The Uranium Industry
As a result of the Fukushima Daichii nuclear incident that occurred in March 2011, nuclear reactor programs around the world were impacted in varying degrees including the shutdown of all 54 reactors in Japan, the planned phase out of nuclear power in Germany and the pause in nuclear plant construction in China to reassess plant and safety system designs. The nuclear industry is beginning to show signs of recovery however with the planned restart of a limited number of reactors in Japan expected in 2015, the resumption of the Chinese nuclear program, and the announcement of new build programs in the United Kingdom and Saudi Arabia. Nuclear power is one of the few options available to reduce carbon-dioxide emissions while providing or displacing other forms of base load power generation.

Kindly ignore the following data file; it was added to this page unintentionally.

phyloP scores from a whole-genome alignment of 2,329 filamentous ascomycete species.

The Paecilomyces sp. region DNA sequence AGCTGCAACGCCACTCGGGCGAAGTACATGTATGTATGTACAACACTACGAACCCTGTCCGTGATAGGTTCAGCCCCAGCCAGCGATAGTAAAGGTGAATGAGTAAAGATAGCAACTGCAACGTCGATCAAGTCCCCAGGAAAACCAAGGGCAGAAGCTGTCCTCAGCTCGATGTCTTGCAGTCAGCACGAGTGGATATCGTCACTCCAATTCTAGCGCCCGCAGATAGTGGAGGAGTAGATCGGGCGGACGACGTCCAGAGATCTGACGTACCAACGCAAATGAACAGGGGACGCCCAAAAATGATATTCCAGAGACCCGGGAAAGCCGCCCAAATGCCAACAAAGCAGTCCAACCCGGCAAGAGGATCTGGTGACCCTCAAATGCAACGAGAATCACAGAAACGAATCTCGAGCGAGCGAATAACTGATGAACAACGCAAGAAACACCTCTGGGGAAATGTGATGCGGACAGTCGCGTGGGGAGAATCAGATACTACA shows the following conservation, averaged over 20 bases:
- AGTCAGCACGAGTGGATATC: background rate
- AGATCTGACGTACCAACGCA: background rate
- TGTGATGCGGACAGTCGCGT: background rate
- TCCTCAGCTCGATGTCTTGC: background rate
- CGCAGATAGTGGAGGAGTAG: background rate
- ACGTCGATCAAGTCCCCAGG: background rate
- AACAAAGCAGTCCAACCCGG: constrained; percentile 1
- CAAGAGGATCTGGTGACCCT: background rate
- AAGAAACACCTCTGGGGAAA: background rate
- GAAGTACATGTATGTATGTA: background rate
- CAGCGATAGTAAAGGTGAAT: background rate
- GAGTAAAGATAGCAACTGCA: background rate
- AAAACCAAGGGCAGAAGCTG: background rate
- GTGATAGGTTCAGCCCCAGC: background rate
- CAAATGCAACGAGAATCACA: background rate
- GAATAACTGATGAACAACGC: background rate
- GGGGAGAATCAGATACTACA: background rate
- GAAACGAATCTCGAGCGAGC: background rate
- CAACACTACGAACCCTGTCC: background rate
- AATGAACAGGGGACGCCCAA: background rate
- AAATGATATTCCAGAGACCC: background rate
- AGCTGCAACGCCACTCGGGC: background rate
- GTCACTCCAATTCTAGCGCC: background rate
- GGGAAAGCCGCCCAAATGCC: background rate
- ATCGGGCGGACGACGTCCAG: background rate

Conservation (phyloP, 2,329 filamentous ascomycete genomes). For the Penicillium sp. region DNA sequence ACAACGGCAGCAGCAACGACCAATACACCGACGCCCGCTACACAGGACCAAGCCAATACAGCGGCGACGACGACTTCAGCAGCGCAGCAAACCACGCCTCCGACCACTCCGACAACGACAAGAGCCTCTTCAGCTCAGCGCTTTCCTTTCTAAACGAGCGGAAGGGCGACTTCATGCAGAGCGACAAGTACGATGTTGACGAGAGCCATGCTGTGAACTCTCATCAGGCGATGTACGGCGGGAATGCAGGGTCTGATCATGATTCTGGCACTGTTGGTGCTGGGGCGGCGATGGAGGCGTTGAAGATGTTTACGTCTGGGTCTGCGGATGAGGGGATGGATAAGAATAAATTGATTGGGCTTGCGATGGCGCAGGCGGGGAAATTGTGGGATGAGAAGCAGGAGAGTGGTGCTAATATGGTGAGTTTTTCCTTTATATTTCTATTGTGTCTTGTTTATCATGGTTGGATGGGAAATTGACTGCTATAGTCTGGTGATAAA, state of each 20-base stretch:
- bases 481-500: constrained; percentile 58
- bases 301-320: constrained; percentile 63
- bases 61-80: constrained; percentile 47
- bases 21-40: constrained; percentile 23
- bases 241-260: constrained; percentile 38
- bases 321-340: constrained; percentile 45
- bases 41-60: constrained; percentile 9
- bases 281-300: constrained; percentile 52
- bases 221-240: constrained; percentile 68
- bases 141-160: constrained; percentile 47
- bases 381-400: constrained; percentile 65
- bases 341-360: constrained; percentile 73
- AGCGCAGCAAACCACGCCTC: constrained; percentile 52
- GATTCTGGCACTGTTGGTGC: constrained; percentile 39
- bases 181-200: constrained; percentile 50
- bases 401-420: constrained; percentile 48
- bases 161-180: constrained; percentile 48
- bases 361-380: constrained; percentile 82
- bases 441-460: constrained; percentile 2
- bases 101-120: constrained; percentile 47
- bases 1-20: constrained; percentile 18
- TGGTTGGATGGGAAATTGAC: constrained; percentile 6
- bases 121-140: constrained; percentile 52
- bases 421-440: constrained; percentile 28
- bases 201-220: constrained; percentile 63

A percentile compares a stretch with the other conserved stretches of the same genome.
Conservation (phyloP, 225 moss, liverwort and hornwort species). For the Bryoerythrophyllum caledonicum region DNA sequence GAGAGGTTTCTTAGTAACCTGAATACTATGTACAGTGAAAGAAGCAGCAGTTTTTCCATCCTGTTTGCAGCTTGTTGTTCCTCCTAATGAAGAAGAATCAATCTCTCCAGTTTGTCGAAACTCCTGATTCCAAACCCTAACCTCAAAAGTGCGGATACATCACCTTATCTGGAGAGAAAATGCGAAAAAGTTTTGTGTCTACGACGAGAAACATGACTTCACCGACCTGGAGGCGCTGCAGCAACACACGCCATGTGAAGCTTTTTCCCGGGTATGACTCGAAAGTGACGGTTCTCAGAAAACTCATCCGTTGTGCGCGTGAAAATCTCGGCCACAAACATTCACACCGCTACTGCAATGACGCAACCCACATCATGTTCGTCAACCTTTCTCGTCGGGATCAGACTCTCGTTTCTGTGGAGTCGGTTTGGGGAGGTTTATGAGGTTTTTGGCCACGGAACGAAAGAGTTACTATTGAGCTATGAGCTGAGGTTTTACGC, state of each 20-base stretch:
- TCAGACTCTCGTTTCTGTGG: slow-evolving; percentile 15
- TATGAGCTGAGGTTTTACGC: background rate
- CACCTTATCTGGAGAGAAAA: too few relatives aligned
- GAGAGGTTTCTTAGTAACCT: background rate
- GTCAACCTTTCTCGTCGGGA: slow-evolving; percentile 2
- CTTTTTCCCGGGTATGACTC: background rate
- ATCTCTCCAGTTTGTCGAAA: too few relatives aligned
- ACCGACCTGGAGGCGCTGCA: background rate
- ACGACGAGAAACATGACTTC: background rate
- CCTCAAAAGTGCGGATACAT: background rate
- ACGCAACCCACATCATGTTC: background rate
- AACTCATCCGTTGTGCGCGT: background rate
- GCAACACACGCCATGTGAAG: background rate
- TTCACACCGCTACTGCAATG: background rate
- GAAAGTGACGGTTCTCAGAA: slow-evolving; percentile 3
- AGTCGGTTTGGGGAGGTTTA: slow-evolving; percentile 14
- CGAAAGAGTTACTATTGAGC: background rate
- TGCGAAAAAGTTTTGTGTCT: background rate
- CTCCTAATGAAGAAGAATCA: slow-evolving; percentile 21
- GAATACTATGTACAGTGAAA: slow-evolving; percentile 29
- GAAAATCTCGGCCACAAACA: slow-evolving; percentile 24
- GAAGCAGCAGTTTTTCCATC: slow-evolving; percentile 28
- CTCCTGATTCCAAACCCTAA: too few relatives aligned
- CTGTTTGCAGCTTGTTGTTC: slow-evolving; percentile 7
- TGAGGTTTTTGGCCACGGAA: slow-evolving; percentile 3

Uranium prices over the past year fell to levels not seen since 2005. Uranium producers responded to some degree to the downturn in uranium price with the shutdown, or scaling back, of production at numerous operations; but production was still greater than demand, as suppliers continued to produce and sell into higher-priced long term contracts.
Although uranium production is currently greater than demand, the long term growth projections for the nuclear industry combined with the depletion of uranium resources in operation today, means that new production sources must be brought on stream, and higher uranium prices are necessary to justify the construction of these facilities.